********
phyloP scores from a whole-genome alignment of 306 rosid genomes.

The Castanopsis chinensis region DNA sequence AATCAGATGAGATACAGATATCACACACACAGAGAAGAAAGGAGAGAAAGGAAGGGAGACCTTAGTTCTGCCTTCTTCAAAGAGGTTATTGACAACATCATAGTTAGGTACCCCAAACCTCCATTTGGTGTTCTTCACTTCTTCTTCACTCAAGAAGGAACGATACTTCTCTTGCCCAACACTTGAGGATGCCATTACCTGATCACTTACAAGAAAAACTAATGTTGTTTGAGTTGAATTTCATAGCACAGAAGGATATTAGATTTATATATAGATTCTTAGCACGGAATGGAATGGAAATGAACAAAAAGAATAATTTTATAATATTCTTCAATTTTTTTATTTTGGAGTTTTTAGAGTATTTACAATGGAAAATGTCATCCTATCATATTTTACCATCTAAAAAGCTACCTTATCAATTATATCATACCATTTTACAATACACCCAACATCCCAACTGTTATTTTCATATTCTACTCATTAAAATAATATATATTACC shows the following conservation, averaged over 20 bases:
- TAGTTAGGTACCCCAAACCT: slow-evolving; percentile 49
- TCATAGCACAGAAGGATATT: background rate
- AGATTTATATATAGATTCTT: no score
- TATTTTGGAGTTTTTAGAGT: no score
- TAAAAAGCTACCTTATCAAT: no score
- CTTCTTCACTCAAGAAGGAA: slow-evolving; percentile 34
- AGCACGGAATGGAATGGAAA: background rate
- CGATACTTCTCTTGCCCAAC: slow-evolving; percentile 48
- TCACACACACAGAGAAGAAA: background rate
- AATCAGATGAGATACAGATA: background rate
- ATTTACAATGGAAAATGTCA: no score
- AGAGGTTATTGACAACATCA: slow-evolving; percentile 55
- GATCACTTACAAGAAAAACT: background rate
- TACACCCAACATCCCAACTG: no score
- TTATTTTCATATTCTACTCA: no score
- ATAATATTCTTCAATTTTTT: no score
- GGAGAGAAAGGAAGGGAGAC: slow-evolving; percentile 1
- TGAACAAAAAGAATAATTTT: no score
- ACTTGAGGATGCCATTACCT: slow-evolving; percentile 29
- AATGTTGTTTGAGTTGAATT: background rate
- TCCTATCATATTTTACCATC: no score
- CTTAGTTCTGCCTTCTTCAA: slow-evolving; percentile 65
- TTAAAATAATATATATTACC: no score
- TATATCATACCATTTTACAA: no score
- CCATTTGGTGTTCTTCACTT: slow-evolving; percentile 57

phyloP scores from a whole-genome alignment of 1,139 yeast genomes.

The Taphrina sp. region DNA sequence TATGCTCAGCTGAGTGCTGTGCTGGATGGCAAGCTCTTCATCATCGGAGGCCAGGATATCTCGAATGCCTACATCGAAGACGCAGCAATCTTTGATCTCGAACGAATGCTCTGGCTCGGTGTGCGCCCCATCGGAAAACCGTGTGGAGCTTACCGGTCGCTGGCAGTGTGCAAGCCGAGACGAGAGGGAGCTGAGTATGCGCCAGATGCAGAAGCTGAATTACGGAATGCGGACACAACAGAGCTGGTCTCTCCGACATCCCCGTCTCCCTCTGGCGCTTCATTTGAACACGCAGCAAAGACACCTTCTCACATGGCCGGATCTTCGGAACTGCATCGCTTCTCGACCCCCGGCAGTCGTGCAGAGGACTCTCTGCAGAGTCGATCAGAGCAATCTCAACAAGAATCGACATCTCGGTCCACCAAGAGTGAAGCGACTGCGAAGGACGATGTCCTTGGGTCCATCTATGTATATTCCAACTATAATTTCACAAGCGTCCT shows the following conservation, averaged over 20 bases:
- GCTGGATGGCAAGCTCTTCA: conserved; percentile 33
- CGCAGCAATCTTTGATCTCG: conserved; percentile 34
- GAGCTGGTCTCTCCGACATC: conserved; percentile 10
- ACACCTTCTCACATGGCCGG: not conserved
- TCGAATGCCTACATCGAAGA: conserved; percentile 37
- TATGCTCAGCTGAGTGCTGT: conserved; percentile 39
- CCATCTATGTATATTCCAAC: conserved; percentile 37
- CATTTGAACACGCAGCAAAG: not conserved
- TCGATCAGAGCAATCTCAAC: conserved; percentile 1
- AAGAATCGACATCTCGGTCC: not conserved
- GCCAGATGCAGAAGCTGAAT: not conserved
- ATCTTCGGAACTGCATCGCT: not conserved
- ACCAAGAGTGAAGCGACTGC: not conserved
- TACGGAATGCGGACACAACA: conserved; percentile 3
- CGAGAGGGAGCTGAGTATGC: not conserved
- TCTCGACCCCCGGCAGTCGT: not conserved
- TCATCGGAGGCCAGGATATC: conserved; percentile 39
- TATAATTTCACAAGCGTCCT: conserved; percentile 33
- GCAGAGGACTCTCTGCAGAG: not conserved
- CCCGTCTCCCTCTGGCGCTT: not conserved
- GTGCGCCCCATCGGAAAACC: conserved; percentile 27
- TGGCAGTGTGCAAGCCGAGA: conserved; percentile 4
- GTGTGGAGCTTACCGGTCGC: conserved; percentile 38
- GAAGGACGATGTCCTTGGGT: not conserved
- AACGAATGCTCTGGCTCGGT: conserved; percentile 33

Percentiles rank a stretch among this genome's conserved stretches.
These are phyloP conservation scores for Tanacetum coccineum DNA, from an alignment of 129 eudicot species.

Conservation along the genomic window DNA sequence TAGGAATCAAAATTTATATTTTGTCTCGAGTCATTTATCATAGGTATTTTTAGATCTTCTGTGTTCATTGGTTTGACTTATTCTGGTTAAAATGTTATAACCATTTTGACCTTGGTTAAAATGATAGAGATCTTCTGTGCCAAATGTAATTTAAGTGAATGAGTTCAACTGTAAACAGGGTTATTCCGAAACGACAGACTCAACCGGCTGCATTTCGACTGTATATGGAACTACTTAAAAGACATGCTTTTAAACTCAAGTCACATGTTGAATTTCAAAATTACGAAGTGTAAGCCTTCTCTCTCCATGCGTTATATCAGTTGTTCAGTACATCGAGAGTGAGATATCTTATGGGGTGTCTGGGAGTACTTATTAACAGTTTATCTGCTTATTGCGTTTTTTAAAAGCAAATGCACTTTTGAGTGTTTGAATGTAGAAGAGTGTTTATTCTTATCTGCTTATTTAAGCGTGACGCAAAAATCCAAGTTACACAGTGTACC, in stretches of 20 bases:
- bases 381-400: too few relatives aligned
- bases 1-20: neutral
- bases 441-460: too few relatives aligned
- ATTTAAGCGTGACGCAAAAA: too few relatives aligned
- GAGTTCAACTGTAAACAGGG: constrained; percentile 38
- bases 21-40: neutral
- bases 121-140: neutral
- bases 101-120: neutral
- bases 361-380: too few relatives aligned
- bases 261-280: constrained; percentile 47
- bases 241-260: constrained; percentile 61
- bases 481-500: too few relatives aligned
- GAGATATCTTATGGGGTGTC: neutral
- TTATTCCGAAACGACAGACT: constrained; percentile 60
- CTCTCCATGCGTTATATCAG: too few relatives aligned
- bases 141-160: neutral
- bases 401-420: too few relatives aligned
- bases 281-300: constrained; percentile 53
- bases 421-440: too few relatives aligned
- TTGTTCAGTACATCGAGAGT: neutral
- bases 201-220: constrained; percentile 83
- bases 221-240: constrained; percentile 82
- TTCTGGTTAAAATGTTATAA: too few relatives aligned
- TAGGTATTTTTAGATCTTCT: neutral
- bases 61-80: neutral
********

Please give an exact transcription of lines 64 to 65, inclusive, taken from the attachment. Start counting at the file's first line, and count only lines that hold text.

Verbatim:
- bases 121-140: neutral
- bases 101-120: neutral